Deuteronomy 29:9-30:20

Deuteronomy 30:11-14

Deuteronomy 29:21

Haftarah Portion


Isaiah 61:10-63:9

Ezekiel 36:26-28

Hosea 3:5

Ha-Berit ha-Hadashah


Luke 24:1-12

Romans 10:8

II Corinthians 5:21


In this Torah portion, Moses describes the Covenant between G-d and the Israelite’s, urging the Israelite’s to uphold the Covenant and honor the Torah so that they may be rewarded with life in the Land of Israel.

Significance of the concept of teshuvah:

Be aware that the first meaning of the word teshuvah is that a person return to the place whence he came, as in “u-teshuvato ha-Ramatah (= Then he would return to Ramah), for his home was there” (I Samuel. 7:17)…and general teshuvah follows the first meaning, that we return to the land whence we came, for it is our home and life .

Returning to Zion and Returning to the Lord: Rabbi Alkalai’s innovative idea was that “there are two sorts of teshuvah: individual teshuvah and general teshuvah.” Individual teshuvah refers to a person repenting according to the established ways of repentance, each at his own level, “but general teshuvah refers to all Israel returning to the Lord our G-d, to the land promised to our ancestors. Whoever lives outside the land of Israel is like a person who has no G-d”.

The Talmud offers about teshuvah (repentance): One who does teshuvah out of awe, his premeditated sins are rendered as unwitting transgressions. One who does teshuvah out of love, his premeditated sins are rendered as merits. -Yoma 86b

Rabbi Alkalai noted that the act of general teshuvah begins with diplomatic endeavors, as he put it: “[The Israelites]…will seek the Lord (Hosea. 3:5)—this refers to the kingdom of heaven; that is to say, the act of teshuvah that will be done by Israel at the End of Days will begin with them seeking amnesty from kings on earth” .

As Rabbi Joshua wrote in Perek Helek, “But the Holy One, blessed be He, will set up a king over them, whose decrees shall be as cruel as Haman’s whereby Israel shall engage in repentance, and he will thus bring them back to the right path” (Sanh. 97b). … “and they shall be called, ‘The Holy People, the Redeemed of the Lord’” (Isaiah 62:12).

The Tzaddik and the Ba’al Teshuvah:

The tzaddik fills his bags with valuable objects – a lifetime of good deeds, prayers, Torah learning and mitzvot. After 120 years in this world, he takes his collection of ‘valuables’ to the heavenly court, where each object is taken out and examined.

The angels scrutinize each one. “Tell me, this you call Torah lishmah, Torah studied for its own sake?” “You think that this counts as a prayer recited with a pure heart?” “And this you call a mitzvah?” There is no end to measuring the quality and intentions of good deeds.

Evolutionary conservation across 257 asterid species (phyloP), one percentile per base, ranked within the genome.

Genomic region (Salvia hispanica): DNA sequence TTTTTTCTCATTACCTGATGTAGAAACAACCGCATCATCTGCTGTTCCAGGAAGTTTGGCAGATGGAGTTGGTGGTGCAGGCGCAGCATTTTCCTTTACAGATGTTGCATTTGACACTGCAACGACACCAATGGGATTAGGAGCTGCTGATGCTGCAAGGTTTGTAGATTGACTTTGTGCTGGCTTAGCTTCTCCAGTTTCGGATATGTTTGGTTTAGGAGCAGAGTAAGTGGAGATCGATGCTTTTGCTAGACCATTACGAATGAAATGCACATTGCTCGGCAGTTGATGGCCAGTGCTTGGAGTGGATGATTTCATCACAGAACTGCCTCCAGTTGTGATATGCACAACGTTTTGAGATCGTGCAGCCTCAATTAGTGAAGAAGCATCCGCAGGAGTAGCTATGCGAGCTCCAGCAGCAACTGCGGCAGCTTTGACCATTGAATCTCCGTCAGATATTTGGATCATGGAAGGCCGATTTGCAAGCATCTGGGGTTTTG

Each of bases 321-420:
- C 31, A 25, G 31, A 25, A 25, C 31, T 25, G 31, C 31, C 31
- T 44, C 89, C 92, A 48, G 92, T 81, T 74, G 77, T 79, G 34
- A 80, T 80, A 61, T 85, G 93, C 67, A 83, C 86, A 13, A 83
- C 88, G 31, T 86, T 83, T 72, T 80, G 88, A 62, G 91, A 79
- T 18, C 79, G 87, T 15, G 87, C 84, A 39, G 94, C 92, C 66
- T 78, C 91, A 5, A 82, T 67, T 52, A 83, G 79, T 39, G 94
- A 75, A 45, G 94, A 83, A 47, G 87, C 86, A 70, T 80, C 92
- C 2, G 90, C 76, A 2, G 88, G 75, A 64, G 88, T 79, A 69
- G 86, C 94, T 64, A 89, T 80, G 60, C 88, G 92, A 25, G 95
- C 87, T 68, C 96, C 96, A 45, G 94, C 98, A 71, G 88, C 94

But the repentant ba’al teshuvah arrives at the heavenly court in tears. “How could I have wasted my time in the world? How could I have lost my days, spending them in worthless pursuits?” Then the Holy One Himself makes for him new ‘clothes,’ as it says, “Great is Teshuvah, for it transforms sins into merits.” The spiritual clothes that G-d makes for the ba’al teshuvah are certainly of the highest, purest quality. Like the new clothes that the wealthy man bought for his son-in-law, no one will find what to criticize.

This is what the Sages meant when they taught that “The place occupied by the penitent cannot be attained even by the completely righteous.” – from Mishlei Yaakov, pp. 463-464

“The tzaddik is bit concerned only with those close to his ideals, with good and pious people. He will seek out the wicked and sinful to move them to teshuvah. … his charity, therefore, includes not only help for the materially poor and needy, but also the highest form of tzedakh: the spiritual charity of making the wicked meritorious.” -“Chassidic Dimensions – Volume Three”

… the tzaddik will sometimes appear involved with mundane affairs … dealing with masses on their own level … Externally he appears to have lowered and degraded himself, to have stepped aside from his service to G-d. In truth however, he is and remains in a constant state of devekut (union with G-d) in all does.” … “Moreover, as he (the tzaddik) is the comprehensive soul of his generation, he can elevate all and everything that is rooted in his soul. By means of his own good deeds and service to G-d he can elevate even the souls of the wicked.”

-Chassidic Dimensions – Volume Three

“The Tzaddik is called pure, but on some occasion some impurity may be found in him so that he may join the impure to elevate them to a state of purity.”

“Along the Path: Studies in Kabbalistic Myth, Symbolism, and Hermeneutics,” Elliot R. Wolfson.

(The Tzaddik is) … “one who gives freely and generously. By lifting up his brethren, he himself is raised.” –On the Mystical Shape of the Godhead: Gershom Scholem, Schocken Books.

Yeshua ( Tzaddik ) is shown associating not only with ‘common people,’ but with those thought to be ‘the worst sinners.’ His connecting to the latter relates to the the concept of the tzaddik lowering himself to ‘elevate’ all of his brethren.

“And when the scribes and Pharisees saw Him eating with the tax collectors and sinners, they said to His disciples, “How is it that He eats and drinks with tax collectors and sinners?” When Yeshua heard it, He said to them, “Those who are well have no need of a physician, but those who are sick. I did not come to call the righteous, but sinners, to repentance.” -Mark 2:16,17